10 Steps to Prepare Your Car for Spring

Happy driver
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Even if you’re ready for spring, your car probably isn’t.

Before winter hits, many people get the oil changed, tires checked and other pre-winter maintenance completed. But winter takes a heavy toll on cars, often causing hidden damage that can be costly or dangerous.

Now is the time to make sure your car is road-ready for spring. Here are some must-do checks that car experts recommend so you can drive safely into the season.

1. Take your car for a tire check

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Almost all cars in the U.S. are fitted with all-season tires. While these tires are safe and reliable in most climates, they aren’t as flexible as traditional snow tires. All-season tires stiffen in the cold, especially when temperatures drop below 20 degrees Fahrenheit. That can cause cracks and other damage.

You can take your car to many national auto service retailers for a free tire inspection. While you’re there, have your tires rotated and the air pressure checked. Doing these things will make the tires last longer and ensure they’ll grip on rain-slicked roads.

2. Replace your wiper blades

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Anyone who has had a windshield wiper peel off during a heavy spring rain knows that the icy cold of winter can be hard on blades. Even if your blades look OK, replace them if they start to leave streaks on your windshield.

An auto technician can change them, or you can easily replace them yourself. Just check the owner’s manual for your car to find the correct size.

3. Ensure your car’s brakes are checked

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Do you hear a grinding sound when you step on the brakes? If so, the brakes may need to be replaced. Even if you don’t think there’s a problem, it’s never a bad idea to have an auto technician check them. National retailers offer free brake inspections.

4. Clean the underbody

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Many of us take great pride in washing and waxing our cars so they gleam in the spring sunshine. But don’t forget to have the underbody sprayed, too. Salt builds up in crevices and hidden areas underneath, including under the bumpers.

You can spray water under your car. However, a better option is to go to an automatic car wash. Most spray the undersides of cars as they clean the topsides.

5. Change the oil

Man changing the motor oil in his car
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Many cars use thinner oil during the winter than in the summer. Thinner oil flows more easily during cold weather and ensures that your car starts more easily. When warmer spring weather arrives, it’s wise to have an oil change and use thicker oil.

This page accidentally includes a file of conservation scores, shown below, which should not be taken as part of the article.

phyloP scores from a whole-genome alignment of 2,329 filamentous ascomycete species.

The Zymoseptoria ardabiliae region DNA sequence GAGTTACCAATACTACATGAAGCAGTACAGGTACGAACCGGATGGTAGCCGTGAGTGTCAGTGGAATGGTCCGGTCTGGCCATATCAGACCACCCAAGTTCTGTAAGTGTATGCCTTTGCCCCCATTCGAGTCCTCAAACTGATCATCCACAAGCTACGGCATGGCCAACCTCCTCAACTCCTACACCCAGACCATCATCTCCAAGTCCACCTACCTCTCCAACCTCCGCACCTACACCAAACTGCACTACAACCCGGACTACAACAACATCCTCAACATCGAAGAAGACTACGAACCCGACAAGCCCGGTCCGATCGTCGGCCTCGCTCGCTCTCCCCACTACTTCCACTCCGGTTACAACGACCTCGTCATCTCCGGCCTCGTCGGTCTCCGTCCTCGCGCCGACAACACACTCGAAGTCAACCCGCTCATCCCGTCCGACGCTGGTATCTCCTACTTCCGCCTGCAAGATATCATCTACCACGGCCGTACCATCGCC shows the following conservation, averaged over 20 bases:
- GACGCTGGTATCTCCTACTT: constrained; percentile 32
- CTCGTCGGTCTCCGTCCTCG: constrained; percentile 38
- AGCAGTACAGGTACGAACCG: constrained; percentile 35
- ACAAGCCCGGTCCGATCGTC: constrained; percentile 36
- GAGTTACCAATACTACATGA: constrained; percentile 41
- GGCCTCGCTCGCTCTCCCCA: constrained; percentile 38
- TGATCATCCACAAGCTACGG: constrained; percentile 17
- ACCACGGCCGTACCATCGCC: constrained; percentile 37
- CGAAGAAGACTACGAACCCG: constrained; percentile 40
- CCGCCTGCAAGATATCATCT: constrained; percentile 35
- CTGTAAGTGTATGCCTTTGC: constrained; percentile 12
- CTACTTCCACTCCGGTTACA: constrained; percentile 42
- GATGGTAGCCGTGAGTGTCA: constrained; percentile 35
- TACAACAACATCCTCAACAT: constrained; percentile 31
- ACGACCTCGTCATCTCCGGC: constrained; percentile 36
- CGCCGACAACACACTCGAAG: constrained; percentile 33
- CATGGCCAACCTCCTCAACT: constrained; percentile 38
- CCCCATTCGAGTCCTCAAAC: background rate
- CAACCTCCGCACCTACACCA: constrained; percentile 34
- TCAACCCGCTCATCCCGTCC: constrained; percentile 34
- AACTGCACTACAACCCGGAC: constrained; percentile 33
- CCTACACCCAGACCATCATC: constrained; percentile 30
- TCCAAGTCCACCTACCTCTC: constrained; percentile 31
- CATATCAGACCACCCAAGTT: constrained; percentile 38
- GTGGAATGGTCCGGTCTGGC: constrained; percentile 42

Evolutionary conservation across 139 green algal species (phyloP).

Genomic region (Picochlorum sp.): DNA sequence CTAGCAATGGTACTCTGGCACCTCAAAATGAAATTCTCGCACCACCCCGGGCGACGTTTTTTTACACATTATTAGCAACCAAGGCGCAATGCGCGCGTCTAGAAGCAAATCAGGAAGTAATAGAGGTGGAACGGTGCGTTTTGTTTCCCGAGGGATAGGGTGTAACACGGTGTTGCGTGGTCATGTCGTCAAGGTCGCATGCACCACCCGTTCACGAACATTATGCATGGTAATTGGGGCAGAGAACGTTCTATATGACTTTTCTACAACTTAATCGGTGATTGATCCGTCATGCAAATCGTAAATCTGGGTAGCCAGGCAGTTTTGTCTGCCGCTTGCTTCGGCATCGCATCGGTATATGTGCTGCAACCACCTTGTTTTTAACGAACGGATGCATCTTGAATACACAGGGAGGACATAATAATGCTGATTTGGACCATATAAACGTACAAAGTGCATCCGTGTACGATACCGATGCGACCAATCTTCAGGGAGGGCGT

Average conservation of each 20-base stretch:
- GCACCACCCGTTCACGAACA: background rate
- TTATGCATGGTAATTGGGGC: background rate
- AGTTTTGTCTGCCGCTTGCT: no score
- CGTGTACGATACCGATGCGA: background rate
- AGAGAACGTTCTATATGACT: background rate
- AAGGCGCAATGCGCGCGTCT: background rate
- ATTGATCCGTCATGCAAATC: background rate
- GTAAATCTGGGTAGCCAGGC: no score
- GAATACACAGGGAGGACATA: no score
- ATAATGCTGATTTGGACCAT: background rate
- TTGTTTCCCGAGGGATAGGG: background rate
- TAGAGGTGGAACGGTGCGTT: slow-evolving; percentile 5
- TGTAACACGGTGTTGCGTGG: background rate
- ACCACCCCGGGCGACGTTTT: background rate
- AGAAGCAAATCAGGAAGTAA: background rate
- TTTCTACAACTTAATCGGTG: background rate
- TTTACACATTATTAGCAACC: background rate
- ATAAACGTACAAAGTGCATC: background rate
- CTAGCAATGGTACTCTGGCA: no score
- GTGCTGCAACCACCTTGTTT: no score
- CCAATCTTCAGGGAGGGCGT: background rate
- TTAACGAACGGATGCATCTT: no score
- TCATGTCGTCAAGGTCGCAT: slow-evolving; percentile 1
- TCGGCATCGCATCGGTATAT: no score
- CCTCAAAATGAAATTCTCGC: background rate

Even if your car uses multi-viscosity oil, as many do, spring is a great time to change it. Winter is hard on engines, and the oil and filter become dirty. Changing the oil will ensure your engine performs well and lasts longer. That means less chance of a breakdown in steaming hot weather of summer.

6. Request checks of other fluids

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Multiple fluids are needed for your car to function properly. Many people don’t find out that fluids are low or dirty until the fluids fail and the car is damaged. There usually aren’t many obvious warning signs. When your car is serviced, ask the technicians to check the following fluids:

  • Power steering
  • Brake
  • Transmission
  • Windshield washer solvent
  • Antifreeze/coolant

The technician should also check belts and wires. Many of those crack or become loose during the winter months, especially if rodents and other small animals crawl into engines to stay warm.

7. Check your air conditioner

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Test your air conditioner by running it for about 15 minutes once a month, even in winter.

No, it won’t hurt it. In fact, it might make it last longer. Running the air conditioner ensures the system stays fresh and active. Plus, you’ll find out if the air conditioner doesn’t work before the blazing hot days of summer.

Your car technician can also check the system’s pressure readings and other elements.

8. Schedule a wheel alignment

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Of course, cars hit potholes and other dips and bumps that crop up on roads during the winter. That can throw your wheels out of alignment and cause a host of problems, including stress on your car’s suspension, uneven tire wear and other potentially dangerous issues. Stop by a car care center and have your car’s tires aligned.

9. Change your cabin air filter

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Does your car smell funny? Many car owners don’t know that there is an air filter in the car’s cabin. The filter is easy to locate and change yourself. NAPA gives a step-by-step guide. If you’re not handy, ask your car technician to change it.

10. Check the battery

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Car owners always think batteries die during the winter. They do, of course, but they also die in summer. Many national auto care chains offer free battery testing, so you can find out whether you need a new one before the battery fails.

Are you ready for spring to come? Is your car? Share with us in comments below or on our Facebook page.

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